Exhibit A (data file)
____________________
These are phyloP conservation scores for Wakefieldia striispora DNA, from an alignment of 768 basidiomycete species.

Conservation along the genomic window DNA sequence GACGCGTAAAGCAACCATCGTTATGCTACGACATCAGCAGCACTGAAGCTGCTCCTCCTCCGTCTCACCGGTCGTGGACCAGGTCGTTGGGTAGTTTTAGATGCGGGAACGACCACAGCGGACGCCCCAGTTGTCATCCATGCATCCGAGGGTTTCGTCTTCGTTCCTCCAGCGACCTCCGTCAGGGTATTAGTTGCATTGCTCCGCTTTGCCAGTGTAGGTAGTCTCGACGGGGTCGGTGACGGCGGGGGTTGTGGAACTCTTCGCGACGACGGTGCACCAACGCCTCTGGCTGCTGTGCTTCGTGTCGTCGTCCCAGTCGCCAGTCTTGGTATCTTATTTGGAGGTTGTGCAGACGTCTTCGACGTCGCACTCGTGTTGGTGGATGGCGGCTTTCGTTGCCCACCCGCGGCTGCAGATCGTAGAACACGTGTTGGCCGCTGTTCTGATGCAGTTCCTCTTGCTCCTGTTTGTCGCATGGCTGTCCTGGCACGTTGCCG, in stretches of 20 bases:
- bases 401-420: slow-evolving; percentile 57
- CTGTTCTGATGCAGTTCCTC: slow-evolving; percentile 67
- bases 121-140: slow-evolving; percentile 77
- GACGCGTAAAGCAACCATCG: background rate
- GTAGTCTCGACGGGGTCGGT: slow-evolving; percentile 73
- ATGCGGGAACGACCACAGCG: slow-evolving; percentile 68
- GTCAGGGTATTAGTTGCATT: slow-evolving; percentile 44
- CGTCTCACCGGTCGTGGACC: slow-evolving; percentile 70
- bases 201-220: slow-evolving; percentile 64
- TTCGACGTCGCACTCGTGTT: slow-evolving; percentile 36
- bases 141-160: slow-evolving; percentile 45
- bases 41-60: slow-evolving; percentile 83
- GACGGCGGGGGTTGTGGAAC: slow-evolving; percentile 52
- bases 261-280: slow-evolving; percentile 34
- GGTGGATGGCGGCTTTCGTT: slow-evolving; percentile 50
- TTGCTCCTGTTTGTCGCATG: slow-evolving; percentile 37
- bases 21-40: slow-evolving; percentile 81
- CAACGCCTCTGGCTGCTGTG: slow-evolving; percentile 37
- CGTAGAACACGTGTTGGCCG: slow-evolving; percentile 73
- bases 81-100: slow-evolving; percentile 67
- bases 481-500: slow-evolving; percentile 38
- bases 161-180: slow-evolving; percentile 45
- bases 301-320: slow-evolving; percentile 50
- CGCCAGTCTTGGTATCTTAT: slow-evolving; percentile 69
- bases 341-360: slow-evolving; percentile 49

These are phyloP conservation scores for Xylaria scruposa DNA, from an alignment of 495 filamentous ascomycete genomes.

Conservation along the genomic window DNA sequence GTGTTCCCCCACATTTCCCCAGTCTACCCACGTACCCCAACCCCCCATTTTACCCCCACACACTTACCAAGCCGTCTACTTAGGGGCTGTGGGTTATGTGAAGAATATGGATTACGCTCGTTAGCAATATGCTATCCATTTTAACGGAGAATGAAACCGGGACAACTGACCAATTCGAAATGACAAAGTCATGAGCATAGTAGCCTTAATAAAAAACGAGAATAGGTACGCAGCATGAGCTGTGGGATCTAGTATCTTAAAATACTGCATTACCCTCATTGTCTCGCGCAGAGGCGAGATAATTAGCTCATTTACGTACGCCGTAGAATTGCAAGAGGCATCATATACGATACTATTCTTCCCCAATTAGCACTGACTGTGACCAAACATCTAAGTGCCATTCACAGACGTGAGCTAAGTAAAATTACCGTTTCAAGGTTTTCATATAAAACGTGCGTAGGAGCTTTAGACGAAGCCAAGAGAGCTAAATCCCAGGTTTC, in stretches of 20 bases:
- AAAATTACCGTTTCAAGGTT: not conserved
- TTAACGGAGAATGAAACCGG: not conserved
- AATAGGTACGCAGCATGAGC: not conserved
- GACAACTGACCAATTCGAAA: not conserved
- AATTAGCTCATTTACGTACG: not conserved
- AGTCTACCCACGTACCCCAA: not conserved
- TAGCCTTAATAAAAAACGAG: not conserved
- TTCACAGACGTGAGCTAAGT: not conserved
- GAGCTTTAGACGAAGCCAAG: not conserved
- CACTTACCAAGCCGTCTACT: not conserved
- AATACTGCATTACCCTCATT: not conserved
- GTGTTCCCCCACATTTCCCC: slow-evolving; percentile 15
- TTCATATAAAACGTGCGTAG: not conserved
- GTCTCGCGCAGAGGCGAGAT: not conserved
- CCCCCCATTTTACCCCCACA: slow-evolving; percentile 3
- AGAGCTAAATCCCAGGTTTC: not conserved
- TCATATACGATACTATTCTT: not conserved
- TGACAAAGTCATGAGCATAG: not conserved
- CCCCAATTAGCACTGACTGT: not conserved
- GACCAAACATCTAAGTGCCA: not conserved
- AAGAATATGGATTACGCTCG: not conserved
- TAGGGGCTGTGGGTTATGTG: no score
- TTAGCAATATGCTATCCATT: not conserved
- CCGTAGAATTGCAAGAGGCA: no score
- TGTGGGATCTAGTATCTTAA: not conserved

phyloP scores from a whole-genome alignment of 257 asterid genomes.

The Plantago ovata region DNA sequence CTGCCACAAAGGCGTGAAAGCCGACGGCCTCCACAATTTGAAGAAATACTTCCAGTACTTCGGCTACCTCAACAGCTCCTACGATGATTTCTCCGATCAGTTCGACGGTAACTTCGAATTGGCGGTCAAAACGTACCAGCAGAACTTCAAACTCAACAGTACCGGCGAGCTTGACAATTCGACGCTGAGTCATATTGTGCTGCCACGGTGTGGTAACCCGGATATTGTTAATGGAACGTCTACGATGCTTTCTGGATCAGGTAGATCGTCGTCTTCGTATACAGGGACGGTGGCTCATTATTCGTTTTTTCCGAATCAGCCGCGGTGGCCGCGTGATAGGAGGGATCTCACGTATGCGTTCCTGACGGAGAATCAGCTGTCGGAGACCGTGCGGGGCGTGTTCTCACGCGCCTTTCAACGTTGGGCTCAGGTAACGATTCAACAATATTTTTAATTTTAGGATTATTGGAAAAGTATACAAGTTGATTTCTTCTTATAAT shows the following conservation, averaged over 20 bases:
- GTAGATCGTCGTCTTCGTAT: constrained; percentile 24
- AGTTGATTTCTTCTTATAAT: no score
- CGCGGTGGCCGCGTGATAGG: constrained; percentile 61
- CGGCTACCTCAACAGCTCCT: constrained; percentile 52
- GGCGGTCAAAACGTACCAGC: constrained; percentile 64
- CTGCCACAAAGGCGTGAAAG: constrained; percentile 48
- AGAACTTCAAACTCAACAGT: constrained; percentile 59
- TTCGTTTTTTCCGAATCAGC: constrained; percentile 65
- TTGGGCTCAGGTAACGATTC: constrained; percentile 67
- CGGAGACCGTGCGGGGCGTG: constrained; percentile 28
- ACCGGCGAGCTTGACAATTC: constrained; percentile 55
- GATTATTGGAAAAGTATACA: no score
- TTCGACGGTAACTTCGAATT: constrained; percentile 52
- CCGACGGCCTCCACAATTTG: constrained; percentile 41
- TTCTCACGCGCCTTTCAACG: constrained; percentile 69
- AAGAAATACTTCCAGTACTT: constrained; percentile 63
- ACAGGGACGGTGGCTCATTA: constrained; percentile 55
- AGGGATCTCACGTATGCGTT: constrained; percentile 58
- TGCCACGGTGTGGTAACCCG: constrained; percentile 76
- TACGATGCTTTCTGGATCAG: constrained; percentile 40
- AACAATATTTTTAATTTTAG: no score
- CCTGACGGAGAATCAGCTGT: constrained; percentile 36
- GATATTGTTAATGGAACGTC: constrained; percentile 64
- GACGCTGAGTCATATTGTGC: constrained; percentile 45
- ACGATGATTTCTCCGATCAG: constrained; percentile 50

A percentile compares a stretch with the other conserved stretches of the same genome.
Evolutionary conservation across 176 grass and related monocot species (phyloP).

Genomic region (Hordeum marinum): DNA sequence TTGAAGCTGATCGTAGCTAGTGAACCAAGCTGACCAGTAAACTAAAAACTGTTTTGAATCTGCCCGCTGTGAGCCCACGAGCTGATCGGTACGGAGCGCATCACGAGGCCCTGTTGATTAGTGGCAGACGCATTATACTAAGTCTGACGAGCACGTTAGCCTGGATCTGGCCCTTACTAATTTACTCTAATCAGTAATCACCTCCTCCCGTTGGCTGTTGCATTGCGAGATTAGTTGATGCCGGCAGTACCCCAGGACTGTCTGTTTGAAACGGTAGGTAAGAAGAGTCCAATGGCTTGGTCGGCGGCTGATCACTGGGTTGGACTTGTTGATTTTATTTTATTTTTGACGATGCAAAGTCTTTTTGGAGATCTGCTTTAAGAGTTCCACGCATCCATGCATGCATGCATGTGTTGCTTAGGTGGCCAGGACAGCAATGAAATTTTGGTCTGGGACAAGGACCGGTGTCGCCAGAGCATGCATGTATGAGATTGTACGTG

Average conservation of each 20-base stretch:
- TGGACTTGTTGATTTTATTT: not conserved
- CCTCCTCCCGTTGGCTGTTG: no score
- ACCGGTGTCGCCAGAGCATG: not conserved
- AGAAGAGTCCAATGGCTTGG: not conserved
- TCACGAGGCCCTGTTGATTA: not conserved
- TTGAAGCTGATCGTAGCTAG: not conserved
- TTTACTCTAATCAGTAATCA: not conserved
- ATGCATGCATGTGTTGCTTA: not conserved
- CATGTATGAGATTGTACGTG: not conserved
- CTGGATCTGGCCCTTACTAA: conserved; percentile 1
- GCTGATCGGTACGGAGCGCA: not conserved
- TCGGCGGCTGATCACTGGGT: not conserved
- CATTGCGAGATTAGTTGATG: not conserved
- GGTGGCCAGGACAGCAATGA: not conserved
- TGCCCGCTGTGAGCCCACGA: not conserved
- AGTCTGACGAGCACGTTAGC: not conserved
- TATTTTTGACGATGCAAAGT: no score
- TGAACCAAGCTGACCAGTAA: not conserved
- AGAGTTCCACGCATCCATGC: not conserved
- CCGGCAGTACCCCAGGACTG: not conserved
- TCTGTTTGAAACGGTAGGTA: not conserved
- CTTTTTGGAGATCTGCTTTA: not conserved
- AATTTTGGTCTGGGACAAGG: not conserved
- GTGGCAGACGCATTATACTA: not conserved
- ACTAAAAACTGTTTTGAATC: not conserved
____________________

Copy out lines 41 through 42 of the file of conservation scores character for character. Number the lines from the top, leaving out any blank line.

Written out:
- GTGTTCCCCCACATTTCCCC: slow-evolving; percentile 15
- TTCATATAAAACGTGCGTAG: not conserved